NW Week

Tuesday, September 26, 2023

Covid-19 has empty the jails in the Northwest Territories

Northwest Territories

Key Takeaways:

  • The young offender unit in Yellowknife has a capacity of 25 people.
  • One person is currently being held there, according to the territory’s justice minister.

The same pattern can be found in the jails of the Northwest Territories: none of the five facilities are operating at total capacity, an extraordinary situation attributed primarily to Covid-19 countermeasures and consequences.

RJ Simpson, the justice minister, said 55 inmates in Yellowknife’s central jail, the North Slave Correctional Complex, can house 148. Six inmates are housed in Hay River’s jail, which has a capacity of 36. The men’s jail in Fort Smith has eight inmates in a building designed for 21, and the women’s facility has four inmates in a building designed for 23.

Overall, the territory currently holds 74 inmates in a system that can safely house 253, according to Simpson.

When the Auditor General of Canada inspected NWT corrections just over a decade ago, the territory’s jails had an average occupancy of 203 inmates in buildings that could hold 270.

On Monday, Charlene Doolittle, deputy minister of justice, stated that the current figures are “historically low.” “Certainly, since Covid began in early 2020, our numbers began to decrease and have remained quite low,” Doolittle told MLAs.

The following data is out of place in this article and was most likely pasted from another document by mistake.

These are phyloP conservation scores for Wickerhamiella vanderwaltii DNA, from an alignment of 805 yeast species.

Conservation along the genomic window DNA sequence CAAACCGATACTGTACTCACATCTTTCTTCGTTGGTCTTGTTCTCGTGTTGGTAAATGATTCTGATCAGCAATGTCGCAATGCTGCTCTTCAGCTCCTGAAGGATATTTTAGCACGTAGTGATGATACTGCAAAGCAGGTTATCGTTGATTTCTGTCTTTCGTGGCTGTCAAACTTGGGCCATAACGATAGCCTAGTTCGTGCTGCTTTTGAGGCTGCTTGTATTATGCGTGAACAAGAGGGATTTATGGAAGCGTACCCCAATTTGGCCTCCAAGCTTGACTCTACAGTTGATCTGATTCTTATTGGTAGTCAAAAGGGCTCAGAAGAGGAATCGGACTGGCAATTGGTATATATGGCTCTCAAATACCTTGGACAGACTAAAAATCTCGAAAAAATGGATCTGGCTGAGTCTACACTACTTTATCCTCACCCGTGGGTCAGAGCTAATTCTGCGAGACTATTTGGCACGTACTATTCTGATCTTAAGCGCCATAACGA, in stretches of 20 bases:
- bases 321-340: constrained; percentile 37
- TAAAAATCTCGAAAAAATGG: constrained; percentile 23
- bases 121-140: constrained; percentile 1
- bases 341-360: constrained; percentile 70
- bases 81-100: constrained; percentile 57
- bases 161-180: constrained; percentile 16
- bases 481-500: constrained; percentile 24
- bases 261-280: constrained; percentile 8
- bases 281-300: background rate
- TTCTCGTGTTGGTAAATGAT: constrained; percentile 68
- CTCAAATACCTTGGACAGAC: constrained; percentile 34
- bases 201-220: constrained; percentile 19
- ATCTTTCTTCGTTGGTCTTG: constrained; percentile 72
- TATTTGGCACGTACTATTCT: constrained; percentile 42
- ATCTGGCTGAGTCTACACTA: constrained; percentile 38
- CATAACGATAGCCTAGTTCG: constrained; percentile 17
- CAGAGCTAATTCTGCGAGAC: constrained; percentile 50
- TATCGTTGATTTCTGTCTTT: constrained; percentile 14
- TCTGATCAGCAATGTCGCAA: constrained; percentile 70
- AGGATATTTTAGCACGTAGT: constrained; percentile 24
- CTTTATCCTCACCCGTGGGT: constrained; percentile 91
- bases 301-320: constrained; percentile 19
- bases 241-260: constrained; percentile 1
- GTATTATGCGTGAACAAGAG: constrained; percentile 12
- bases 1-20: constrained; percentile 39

As the territory examines its jail spending, the question now is whether the new, lower number can be maintained or whether jail populations will soon return to pre-pandemic levels.

The drop in occupancy is due to policy changes brought about by Covid-19. As the pandemic spread, “Corrections, and especially the courts, made a conscious effort to try to reduce the number of inmates,” Simpson told MLAs on Monday. That effort aimed to reduce Covid-19’s ability to spread among inmates.

A recent contributor to low occupancy has been a backlog in court cases, with many cases suspended for months and yet to be resolved. As a result, other parts of Canada have seen similar drops in occupancy.

“Whether or not those numbers rise again remains to be seen, but I believe we have seen the numbers remain low, and there have been no repercussions in the communities,” the minister added.

“This massive decline is very recent, and it’s a little early to make those decisions.”

Source: Cabinradio News

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